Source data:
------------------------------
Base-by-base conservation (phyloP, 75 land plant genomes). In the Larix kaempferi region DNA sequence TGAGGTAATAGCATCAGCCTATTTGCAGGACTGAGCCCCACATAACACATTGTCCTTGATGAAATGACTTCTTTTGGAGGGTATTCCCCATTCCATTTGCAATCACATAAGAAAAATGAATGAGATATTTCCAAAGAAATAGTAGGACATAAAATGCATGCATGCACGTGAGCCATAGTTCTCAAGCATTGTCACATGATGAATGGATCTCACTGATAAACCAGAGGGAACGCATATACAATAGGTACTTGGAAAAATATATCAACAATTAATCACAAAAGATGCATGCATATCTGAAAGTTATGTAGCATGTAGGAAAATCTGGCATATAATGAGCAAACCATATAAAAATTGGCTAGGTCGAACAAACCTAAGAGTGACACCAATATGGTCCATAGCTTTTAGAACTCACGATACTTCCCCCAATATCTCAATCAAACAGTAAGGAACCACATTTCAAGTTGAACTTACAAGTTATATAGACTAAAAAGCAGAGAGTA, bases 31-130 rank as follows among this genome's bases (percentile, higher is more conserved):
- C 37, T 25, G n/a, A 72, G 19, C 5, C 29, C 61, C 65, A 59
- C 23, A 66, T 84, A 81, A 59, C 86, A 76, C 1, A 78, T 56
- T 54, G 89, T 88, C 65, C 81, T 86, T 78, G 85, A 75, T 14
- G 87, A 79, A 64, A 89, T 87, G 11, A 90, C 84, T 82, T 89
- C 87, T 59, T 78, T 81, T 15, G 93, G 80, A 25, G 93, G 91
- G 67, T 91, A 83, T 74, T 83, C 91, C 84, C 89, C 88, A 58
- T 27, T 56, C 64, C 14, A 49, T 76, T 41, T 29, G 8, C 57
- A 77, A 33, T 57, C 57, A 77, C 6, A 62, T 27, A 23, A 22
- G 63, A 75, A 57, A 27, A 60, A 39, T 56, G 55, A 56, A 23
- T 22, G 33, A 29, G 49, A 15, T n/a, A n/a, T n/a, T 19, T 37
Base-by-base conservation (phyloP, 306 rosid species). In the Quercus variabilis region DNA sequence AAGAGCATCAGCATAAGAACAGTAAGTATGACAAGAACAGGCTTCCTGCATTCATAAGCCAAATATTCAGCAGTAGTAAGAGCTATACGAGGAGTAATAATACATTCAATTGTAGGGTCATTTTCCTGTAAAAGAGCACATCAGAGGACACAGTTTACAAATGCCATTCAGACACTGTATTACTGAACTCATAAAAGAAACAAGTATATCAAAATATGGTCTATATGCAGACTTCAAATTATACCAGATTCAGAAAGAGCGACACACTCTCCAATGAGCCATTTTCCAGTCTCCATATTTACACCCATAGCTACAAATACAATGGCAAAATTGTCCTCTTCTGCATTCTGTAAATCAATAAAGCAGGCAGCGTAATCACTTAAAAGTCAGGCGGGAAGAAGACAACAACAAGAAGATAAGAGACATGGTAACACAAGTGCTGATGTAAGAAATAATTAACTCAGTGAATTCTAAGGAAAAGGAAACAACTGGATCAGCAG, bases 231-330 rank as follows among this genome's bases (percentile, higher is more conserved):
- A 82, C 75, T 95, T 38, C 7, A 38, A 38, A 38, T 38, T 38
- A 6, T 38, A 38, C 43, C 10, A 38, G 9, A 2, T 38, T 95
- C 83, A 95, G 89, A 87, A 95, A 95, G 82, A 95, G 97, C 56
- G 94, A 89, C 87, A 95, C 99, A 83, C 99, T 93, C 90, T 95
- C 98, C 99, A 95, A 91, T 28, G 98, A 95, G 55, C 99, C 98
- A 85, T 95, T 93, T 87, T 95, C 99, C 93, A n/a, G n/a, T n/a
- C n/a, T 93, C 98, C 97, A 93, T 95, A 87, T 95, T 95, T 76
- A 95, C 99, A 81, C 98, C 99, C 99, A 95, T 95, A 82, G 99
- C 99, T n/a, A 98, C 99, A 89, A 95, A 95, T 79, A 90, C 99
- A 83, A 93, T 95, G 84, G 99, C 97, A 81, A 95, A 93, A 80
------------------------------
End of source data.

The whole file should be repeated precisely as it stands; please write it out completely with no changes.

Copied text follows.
Base-by-base conservation (phyloP, 75 land plant genomes). In the Larix kaempferi region DNA sequence TGAGGTAATAGCATCAGCCTATTTGCAGGACTGAGCCCCACATAACACATTGTCCTTGATGAAATGACTTCTTTTGGAGGGTATTCCCCATTCCATTTGCAATCACATAAGAAAAATGAATGAGATATTTCCAAAGAAATAGTAGGACATAAAATGCATGCATGCACGTGAGCCATAGTTCTCAAGCATTGTCACATGATGAATGGATCTCACTGATAAACCAGAGGGAACGCATATACAATAGGTACTTGGAAAAATATATCAACAATTAATCACAAAAGATGCATGCATATCTGAAAGTTATGTAGCATGTAGGAAAATCTGGCATATAATGAGCAAACCATATAAAAATTGGCTAGGTCGAACAAACCTAAGAGTGACACCAATATGGTCCATAGCTTTTAGAACTCACGATACTTCCCCCAATATCTCAATCAAACAGTAAGGAACCACATTTCAAGTTGAACTTACAAGTTATATAGACTAAAAAGCAGAGAGTA, bases 31-130 rank as follows among this genome's bases (percentile, higher is more conserved):
- C 37, T 25, G n/a, A 72, G 19, C 5, C 29, C 61, C 65, A 59
- C 23, A 66, T 84, A 81, A 59, C 86, A 76, C 1, A 78, T 56
- T 54, G 89, T 88, C 65, C 81, T 86, T 78, G 85, A 75, T 14
- G 87, A 79, A 64, A 89, T 87, G 11, A 90, C 84, T 82, T 89
- C 87, T 59, T 78, T 81, T 15, G 93, G 80, A 25, G 93, G 91
- G 67, T 91, A 83, T 74, T 83, C 91, C 84, C 89, C 88, A 58
- T 27, T 56, C 64, C 14, A 49, T 76, T 41, T 29, G 8, C 57
- A 77, A 33, T 57, C 57, A 77, C 6, A 62, T 27, A 23, A 22
- G 63, A 75, A 57, A 27, A 60, A 39, T 56, G 55, A 56, A 23
- T 22, G 33, A 29, G 49, A 15, T n/a, A n/a, T n/a, T 19, T 37
Base-by-base conservation (phyloP, 306 rosid species). In the Quercus variabilis region DNA sequence AAGAGCATCAGCATAAGAACAGTAAGTATGACAAGAACAGGCTTCCTGCATTCATAAGCCAAATATTCAGCAGTAGTAAGAGCTATACGAGGAGTAATAATACATTCAATTGTAGGGTCATTTTCCTGTAAAAGAGCACATCAGAGGACACAGTTTACAAATGCCATTCAGACACTGTATTACTGAACTCATAAAAGAAACAAGTATATCAAAATATGGTCTATATGCAGACTTCAAATTATACCAGATTCAGAAAGAGCGACACACTCTCCAATGAGCCATTTTCCAGTCTCCATATTTACACCCATAGCTACAAATACAATGGCAAAATTGTCCTCTTCTGCATTCTGTAAATCAATAAAGCAGGCAGCGTAATCACTTAAAAGTCAGGCGGGAAGAAGACAACAACAAGAAGATAAGAGACATGGTAACACAAGTGCTGATGTAAGAAATAATTAACTCAGTGAATTCTAAGGAAAAGGAAACAACTGGATCAGCAG, bases 231-330 rank as follows among this genome's bases (percentile, higher is more conserved):
- A 82, C 75, T 95, T 38, C 7, A 38, A 38, A 38, T 38, T 38
- A 6, T 38, A 38, C 43, C 10, A 38, G 9, A 2, T 38, T 95
- C 83, A 95, G 89, A 87, A 95, A 95, G 82, A 95, G 97, C 56
- G 94, A 89, C 87, A 95, C 99, A 83, C 99, T 93, C 90, T 95
- C 98, C 99, A 95, A 91, T 28, G 98, A 95, G 55, C 99, C 98
- A 85, T 95, T 93, T 87, T 95, C 99, C 93, A n/a, G n/a, T n/a
- C n/a, T 93, C 98, C 97, A 93, T 95, A 87, T 95, T 95, T 76
- A 95, C 99, A 81, C 98, C 99, C 99, A 95, T 95, A 82, G 99
- C 99, T n/a, A 98, C 99, A 89, A 95, A 95, T 79, A 90, C 99
- A 83, A 93, T 95, G 84, G 99, C 97, A 81, A 95, A 93, A 80